Product Dictionary

Cleaning products

Fichier Cleaning products

In addition to body cleansing and laundry, cleaning the home and household is one of the basic needs of modern society. Regular cleaning is also a crucial prerequisite for hygiene and thus for health care. But beware – all chemicals we use for washing and cleaning do not disappear, but can find their way back to us via the environment.

Some of the ingredients used in detergents and cleaning products can be a heavy burden on the water bodies and trigger (skin) allergies in consumers. Particularly problematic are highly corrosive drain and pipe cleaners as well as products with active chlorine such as sanitary cleaners, bleaches and disinfectants (eg Eau de Javel). Concentrated acids and alkalis damage the water and can have a direct impact on the flora and fauna of water bodies by changing the pH value. Even the presence of sewage treatment plants does not solve this problem.

In view of the various and sometimes sensitive materials used in the household today, especially in the kitchen, bathroom and toilet, care has a much higher priority than in the past. The selection of cleaning agents and detergents in supermarkets and specialist shops is therefore very large. A distinction is made between all-purpose cleaners, dishwashing detergents, toilet cleaners, lime and glass cleaners, lubricating soaps and many other products. Special products are often not really necessary. Often general-purpose or neutral cleaners, lime cleaners, dishwashing detergents, alcohol cleaners and abrasive powders are completely sufficient. The targeted use of high-quality microfibre cloths can significantly reduce the use of chemicals.

As part of the „Shop Green“ campaign of the SuperDrecksKëscht®, environmentally friendly detergents and cleaning products are highlighted with the “Shop Green” logo in participating retailers. The products recommended by SDK must meet strict criteria regarding ingredients such as surfactants, bleaching agents, builders, solvents, fragrances and additives, etc., as well as containers (e.g. use of recycled plastic). The selected criteria make it possible to minimise the impact of cleaning on the environment, especially water bodies, and the health of consumers.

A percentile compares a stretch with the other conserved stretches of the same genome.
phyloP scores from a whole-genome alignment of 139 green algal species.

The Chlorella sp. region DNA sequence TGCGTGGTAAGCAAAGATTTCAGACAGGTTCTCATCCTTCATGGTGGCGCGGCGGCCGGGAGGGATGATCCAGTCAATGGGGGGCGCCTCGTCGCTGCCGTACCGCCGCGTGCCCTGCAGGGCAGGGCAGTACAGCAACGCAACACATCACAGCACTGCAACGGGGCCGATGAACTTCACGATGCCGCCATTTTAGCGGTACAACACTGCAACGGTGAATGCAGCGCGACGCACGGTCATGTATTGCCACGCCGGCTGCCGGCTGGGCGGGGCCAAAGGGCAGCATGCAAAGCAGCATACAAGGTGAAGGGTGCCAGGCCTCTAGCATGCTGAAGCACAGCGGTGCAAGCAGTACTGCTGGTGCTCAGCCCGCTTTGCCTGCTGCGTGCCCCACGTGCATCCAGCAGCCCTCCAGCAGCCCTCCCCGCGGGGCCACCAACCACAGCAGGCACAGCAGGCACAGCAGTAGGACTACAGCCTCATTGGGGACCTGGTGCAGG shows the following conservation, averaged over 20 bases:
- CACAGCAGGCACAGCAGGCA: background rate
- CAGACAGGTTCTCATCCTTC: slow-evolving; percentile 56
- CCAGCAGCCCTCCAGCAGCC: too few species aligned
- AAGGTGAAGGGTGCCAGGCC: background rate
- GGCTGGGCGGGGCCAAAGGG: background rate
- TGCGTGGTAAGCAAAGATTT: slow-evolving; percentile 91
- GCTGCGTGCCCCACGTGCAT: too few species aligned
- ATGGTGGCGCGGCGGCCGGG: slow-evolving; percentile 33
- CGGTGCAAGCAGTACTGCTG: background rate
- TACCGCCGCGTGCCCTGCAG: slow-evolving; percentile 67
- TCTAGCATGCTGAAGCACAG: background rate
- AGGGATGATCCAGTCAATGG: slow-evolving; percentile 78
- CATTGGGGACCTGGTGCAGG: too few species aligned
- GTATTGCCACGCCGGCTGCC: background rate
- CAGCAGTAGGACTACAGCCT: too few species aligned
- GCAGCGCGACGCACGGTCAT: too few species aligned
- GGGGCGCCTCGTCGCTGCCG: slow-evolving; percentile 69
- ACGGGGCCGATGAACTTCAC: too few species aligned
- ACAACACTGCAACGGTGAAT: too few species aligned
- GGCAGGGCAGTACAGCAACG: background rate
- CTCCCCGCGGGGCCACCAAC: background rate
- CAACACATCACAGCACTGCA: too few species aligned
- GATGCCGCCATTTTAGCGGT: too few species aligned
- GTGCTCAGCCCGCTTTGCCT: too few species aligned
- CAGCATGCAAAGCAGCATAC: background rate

• Avoid using special cleaners wherever possible and use microfibre cloths, brushes, suction cups and other mechanical instruments instead. This means no water use and less water pollution.
  • Otherwise, use cleaning agents sparingly and properly and follow the dosing instructions.
  • Never mix several products. This can lead to undesirable chemical reactions.
  • Never fill cleaning products or other chemicals into unlabelled containers.
  • Use environmentally friendly products. Products labelled ‘Shop Green’ are tested, among other things, on the influence on water bodies and biodegradability in general.
  • Environmentally friendly cleaning agents are also chemicals. Therefore, store the products in such a way that children and pets do not have access to them.
  • Car and vehicle washing at home is generally not environmentally friendly. Modern car washes, on the other hand, use little water through recirculation and are strictly controlled with regard to their waste water.

Offers from the SDK Akademie on sustainable cleaning

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